YOU ARE HERE: LAT HomeCollections

Look Out, Japan Is In Grips of Animated Beetles

Mushi King, the latest video game craze, is based on playing cards, pitting domestic species in deadly battles against an evil foreign legion.

October 09, 2005|Bruce Wallace | Times Staff Writer

TOKYO — Bug fight!

And the kids in this arcade sure are excited by it, judging from their jostling to eye the action in the ring. Facing off: a saw tooth stag beetle and a Thailand five-horned beetle, each trying to kill the other with a crunching bite, pincer lock or body slam.

This is not cruelty to insects. It's child's play. The beetles are animated. The fight is taking place on a video screen in a Tokyo toy store. And the warring insects are computer-generated from playing cards, all based on real beetle species and collected by kids who have succumbed to the lure of Mushi King (Bug King), Japan's game craze of the year.

Introduced to video gameobsessed Japan in 2003, Mushi King has become electronic manna for preteens. In toy stores and arcades, children as young as 4 crowd around Mushi King machines for a chance to match their card collection of 3-D beetle warriors against rival beetle armies. On weekends, they choose between thousands of Mushi King tournaments across the country, carrying their decks of beetle cards from arcade to arcade, towing parents by the hand.

Executives at Sega, the Japanese game company that developed Mushi King, say they have sold 256 million of the colorful beetle cards and more than half a million copies of the software that allows you to play at home on a Game Boy or PlayStation. With a complete Mushi King set totaling 856 cards and with cards available only from the arcade machines at 100 yen -- almost a dollar -- a pop, it's enough to send shudders through a parent on allowance day.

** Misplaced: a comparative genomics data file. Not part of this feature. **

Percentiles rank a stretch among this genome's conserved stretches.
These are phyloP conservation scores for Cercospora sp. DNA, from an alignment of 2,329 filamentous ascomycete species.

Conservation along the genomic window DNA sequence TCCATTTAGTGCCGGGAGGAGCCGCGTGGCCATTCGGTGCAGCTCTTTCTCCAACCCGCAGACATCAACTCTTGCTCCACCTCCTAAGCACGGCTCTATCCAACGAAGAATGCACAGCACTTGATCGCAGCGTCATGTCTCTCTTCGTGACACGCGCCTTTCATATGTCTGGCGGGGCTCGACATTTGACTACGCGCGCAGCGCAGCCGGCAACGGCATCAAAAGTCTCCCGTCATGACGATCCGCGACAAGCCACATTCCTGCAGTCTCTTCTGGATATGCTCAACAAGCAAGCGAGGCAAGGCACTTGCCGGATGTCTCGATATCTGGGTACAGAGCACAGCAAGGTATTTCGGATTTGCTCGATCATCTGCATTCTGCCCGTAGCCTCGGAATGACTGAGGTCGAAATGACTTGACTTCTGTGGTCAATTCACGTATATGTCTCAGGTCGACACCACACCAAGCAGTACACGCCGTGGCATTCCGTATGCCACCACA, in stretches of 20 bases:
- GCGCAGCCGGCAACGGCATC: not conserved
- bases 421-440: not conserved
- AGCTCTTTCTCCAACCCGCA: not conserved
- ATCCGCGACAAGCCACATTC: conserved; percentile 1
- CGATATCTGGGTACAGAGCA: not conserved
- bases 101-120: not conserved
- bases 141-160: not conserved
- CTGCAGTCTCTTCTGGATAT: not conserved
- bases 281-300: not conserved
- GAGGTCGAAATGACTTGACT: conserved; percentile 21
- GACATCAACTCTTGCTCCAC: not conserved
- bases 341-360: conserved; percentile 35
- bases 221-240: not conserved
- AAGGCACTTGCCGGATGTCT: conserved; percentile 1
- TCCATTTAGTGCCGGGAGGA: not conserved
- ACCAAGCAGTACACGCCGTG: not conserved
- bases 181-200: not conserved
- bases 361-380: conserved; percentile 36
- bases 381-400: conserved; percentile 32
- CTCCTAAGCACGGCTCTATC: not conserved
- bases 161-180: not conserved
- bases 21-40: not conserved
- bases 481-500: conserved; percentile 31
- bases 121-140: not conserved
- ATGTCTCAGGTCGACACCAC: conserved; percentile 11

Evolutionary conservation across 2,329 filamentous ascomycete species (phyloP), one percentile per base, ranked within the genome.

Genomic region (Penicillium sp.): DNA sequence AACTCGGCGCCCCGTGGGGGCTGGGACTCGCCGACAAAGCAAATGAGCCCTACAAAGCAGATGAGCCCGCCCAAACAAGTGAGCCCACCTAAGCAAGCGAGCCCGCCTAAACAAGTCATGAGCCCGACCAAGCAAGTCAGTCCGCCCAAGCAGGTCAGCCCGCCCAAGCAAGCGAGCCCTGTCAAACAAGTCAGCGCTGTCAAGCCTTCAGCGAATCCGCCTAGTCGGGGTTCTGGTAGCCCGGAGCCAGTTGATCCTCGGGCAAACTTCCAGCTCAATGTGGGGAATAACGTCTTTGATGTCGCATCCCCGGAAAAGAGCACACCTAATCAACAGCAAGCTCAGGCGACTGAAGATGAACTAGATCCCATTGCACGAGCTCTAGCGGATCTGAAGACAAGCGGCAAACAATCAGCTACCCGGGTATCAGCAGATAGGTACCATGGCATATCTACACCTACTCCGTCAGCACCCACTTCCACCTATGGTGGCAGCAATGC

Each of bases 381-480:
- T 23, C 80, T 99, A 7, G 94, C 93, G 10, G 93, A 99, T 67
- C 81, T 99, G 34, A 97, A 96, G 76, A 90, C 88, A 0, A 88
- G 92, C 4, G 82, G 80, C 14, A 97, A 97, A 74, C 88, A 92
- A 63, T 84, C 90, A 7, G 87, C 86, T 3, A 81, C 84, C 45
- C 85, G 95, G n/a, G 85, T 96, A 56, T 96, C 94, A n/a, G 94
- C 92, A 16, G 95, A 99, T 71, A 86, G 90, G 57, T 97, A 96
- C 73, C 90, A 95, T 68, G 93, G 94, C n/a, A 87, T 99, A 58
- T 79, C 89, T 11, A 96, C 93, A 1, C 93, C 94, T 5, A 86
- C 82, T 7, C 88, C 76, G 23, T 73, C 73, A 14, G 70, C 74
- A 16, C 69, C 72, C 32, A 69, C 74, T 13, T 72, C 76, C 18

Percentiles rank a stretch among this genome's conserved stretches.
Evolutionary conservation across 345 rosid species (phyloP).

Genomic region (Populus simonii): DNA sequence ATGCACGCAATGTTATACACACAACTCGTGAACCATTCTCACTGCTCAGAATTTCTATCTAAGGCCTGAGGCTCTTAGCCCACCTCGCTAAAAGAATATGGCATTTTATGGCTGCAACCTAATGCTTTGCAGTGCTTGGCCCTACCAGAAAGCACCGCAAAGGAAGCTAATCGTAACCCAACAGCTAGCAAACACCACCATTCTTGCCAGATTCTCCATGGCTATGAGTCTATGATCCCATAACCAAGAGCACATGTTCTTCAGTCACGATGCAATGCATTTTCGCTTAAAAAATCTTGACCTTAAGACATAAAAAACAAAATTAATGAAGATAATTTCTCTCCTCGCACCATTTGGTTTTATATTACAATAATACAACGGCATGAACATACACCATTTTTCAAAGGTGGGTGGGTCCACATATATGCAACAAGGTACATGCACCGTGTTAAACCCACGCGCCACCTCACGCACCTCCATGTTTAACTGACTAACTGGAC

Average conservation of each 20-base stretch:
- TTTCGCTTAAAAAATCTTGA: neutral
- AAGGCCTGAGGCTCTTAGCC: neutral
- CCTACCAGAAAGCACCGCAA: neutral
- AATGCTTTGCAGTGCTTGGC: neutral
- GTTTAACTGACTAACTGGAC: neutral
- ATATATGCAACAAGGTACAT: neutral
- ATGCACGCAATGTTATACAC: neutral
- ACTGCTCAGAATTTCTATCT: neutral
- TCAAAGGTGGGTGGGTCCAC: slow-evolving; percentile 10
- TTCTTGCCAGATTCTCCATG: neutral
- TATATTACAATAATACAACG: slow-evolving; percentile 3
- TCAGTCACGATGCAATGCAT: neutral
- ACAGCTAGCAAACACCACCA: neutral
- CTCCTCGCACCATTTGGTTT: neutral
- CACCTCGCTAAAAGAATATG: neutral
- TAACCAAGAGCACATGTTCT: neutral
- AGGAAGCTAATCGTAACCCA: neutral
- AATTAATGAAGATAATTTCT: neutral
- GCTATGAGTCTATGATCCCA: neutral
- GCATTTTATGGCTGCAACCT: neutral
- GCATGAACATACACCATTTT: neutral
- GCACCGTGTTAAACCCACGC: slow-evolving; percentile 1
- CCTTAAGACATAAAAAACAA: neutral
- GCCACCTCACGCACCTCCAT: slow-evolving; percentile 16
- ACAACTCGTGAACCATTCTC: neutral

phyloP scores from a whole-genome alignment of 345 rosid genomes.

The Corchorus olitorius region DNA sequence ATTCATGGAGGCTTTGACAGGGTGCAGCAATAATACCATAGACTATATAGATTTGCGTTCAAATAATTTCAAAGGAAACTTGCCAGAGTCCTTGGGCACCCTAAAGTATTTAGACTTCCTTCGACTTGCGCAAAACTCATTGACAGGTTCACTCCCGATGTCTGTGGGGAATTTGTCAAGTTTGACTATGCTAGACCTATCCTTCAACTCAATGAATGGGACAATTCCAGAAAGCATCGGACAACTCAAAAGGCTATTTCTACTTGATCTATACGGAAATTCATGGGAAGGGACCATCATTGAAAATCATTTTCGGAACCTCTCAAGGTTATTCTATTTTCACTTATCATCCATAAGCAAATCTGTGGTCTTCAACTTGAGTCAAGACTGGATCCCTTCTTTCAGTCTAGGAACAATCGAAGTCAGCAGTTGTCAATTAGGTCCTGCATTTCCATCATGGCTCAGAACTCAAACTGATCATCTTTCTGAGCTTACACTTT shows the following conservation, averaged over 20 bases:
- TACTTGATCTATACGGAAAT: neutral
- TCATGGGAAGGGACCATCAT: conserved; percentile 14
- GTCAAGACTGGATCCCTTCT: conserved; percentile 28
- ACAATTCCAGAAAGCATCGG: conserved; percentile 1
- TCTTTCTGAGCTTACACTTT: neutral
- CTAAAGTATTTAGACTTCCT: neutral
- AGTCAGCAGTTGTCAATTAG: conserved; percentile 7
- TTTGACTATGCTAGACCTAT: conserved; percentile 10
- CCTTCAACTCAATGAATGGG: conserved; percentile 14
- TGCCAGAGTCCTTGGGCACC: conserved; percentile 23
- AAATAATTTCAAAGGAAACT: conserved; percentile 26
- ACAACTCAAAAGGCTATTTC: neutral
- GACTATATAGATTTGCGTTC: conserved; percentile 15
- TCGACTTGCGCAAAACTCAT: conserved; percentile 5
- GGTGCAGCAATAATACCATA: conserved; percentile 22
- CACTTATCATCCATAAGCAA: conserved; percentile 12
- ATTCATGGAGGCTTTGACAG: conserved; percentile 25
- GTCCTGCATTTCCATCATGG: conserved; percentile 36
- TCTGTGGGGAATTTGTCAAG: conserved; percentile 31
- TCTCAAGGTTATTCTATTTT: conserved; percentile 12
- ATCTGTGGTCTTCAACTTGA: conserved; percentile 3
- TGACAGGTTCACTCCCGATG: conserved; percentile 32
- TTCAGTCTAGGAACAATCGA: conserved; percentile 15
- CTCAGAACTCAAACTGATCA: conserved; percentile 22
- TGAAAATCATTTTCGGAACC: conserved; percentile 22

The gamers at Sega, on the other hand, can't stop smiling. Japan now has 13,500 Mushi King arcade machines in 5,200 locations, and the collectible card game shows the kind of explosive sales numbers that lead executives to dream they might be sitting on the next Yu-Gi-Oh! or Pokemon. The original card game has already morphed into a TV series, with a feature movie due out in December.

"Mushi King fever is the same as Pokemon's in its original game and TV stage," says Hisakazu Hirabayashi, a leading game analyst and consultant in Tokyo.

Hirabayashi is not convinced that Mushi King can sustain the momentum, arguing that the game's story line lacks the narrative power that enabled Pokemon to grow and diverge endlessly.

But the principle of collecting and customizing the set of fighting characters is the same. In Mushi King, every card contains a number measuring the beetle's strength and stamina, which can be supplemented when combined with special "skill" cards.

Mushi King's twist is in the rules of combat: a combination of the classic child's game of rock, paper, scissors and -- you'll have to let your imagination well out of the box for this part -- fighting maneuvers patterned on the mayhem of Japanese pro wrestling.

Each beetle has a special Finishing Attack, the killer move borrowed from the pro wrestling milieu: the Tornado Throw, the Rolling Smash, the Running Cutter and so on.

Whether Mushi King can transcend cultures like Pokemon and Yu-Gi-Oh! remains to be seen. Sega has launched the game in other parts of Asia and is currently test-marketing it in Dallas arcades to see whether American kids will bite.

But it already boasts the collateral marketing gear necessary for any game with ambitions of global conquest. What's an animated TV series or movie without the tie-ins to plastic Mushi King beetles as well as lunchboxes, pajamas and, in this case, a ready-to-serve curry?

The search for the "next Pokemon" is the game industry's equivalent of pop music's search for the "next Beatles" or "next Britney." A certain curse. The challenge may be even tougher in the children's game industry where, as in Mushi King's case, the audience is very young and by definition likely to be fickle.

But the Japanese do love their bugs. Dropping live beetles into a makeshift ring and watching them try to tip each other over or push the other out of the ring is still a popular summer pastime here for children.

Japanese collectors are also big importers of bugs from around the world. Insect imports have soared almost tenfold since regulations were relaxed five years ago.

The hobby now worries many environmentalists who fret that the foreign critters may overwhelm domestic bugs and drive some to extinction.

That's exactly the sort of apocalyptic thinking that went into the creation of Mushi King.

The back story to the game involves bugs that were brought to Japan and then abandoned in a mythical forest. They are recruited by an old man named Adder who, disgusted by deforestation, has turned the foreign bugs into a Foreign Legion of Bugs to wreak revenge.

Other, "good" Japanese beetles go into battle to try to subdue them, advised by an animated Peter Pan-like boy named Popo.

Los Angeles Times Articles